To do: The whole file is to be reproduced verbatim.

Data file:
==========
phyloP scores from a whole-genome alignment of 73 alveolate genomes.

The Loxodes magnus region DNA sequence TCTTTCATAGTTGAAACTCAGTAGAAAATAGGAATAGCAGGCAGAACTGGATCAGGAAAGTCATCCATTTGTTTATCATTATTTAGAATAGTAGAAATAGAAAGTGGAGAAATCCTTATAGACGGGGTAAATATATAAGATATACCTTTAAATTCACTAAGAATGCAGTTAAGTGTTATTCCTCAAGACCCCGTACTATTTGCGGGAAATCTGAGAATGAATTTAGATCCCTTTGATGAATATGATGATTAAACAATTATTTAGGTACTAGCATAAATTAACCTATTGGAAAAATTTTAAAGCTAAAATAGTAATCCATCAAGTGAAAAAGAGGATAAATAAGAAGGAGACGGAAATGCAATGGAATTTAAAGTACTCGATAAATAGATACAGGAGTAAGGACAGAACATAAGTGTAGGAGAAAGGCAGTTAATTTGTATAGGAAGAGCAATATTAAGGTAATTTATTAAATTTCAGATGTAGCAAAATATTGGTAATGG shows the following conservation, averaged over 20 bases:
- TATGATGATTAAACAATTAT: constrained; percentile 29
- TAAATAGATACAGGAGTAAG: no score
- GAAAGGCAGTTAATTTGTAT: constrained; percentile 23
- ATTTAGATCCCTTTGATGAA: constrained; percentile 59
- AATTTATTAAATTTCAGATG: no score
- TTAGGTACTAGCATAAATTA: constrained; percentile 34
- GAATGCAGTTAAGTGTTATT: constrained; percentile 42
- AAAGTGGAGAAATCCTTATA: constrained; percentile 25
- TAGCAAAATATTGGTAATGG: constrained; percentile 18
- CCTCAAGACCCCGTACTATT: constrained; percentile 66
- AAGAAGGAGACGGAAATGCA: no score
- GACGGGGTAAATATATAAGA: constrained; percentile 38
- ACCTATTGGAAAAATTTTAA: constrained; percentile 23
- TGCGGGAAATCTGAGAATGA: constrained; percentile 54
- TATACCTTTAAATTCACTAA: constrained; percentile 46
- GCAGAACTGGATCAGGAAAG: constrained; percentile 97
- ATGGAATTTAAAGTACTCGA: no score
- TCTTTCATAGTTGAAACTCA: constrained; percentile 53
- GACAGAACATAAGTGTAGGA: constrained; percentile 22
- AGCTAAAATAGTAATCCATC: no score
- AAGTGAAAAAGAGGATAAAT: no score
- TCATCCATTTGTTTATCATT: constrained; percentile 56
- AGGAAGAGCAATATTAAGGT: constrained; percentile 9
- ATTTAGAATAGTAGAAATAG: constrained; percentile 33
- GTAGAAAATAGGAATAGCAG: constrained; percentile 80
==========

phyloP scores from a whole-genome alignment of 73 alveolate genomes.

The Loxodes magnus region DNA sequence TCTTTCATAGTTGAAACTCAGTAGAAAATAGGAATAGCAGGCAGAACTGGATCAGGAAAGTCATCCATTTGTTTATCATTATTTAGAATAGTAGAAATAGAAAGTGGAGAAATCCTTATAGACGGGGTAAATATATAAGATATACCTTTAAATTCACTAAGAATGCAGTTAAGTGTTATTCCTCAAGACCCCGTACTATTTGCGGGAAATCTGAGAATGAATTTAGATCCCTTTGATGAATATGATGATTAAACAATTATTTAGGTACTAGCATAAATTAACCTATTGGAAAAATTTTAAAGCTAAAATAGTAATCCATCAAGTGAAAAAGAGGATAAATAAGAAGGAGACGGAAATGCAATGGAATTTAAAGTACTCGATAAATAGATACAGGAGTAAGGACAGAACATAAGTGTAGGAGAAAGGCAGTTAATTTGTATAGGAAGAGCAATATTAAGGTAATTTATTAAATTTCAGATGTAGCAAAATATTGGTAATGG shows the following conservation, averaged over 20 bases:
- TATGATGATTAAACAATTAT: constrained; percentile 29
- TAAATAGATACAGGAGTAAG: no score
- GAAAGGCAGTTAATTTGTAT: constrained; percentile 23
- ATTTAGATCCCTTTGATGAA: constrained; percentile 59
- AATTTATTAAATTTCAGATG: no score
- TTAGGTACTAGCATAAATTA: constrained; percentile 34
- GAATGCAGTTAAGTGTTATT: constrained; percentile 42
- AAAGTGGAGAAATCCTTATA: constrained; percentile 25
- TAGCAAAATATTGGTAATGG: constrained; percentile 18
- CCTCAAGACCCCGTACTATT: constrained; percentile 66
- AAGAAGGAGACGGAAATGCA: no score
- GACGGGGTAAATATATAAGA: constrained; percentile 38
- ACCTATTGGAAAAATTTTAA: constrained; percentile 23
- TGCGGGAAATCTGAGAATGA: constrained; percentile 54
- TATACCTTTAAATTCACTAA: constrained; percentile 46
- GCAGAACTGGATCAGGAAAG: constrained; percentile 97
- ATGGAATTTAAAGTACTCGA: no score
- TCTTTCATAGTTGAAACTCA: constrained; percentile 53
- GACAGAACATAAGTGTAGGA: constrained; percentile 22
- AGCTAAAATAGTAATCCATC: no score
- AAGTGAAAAAGAGGATAAAT: no score
- TCATCCATTTGTTTATCATT: constrained; percentile 56
- AGGAAGAGCAATATTAAGGT: constrained; percentile 9
- ATTTAGAATAGTAGAAATAG: constrained; percentile 33
- GTAGAAAATAGGAATAGCAG: constrained; percentile 80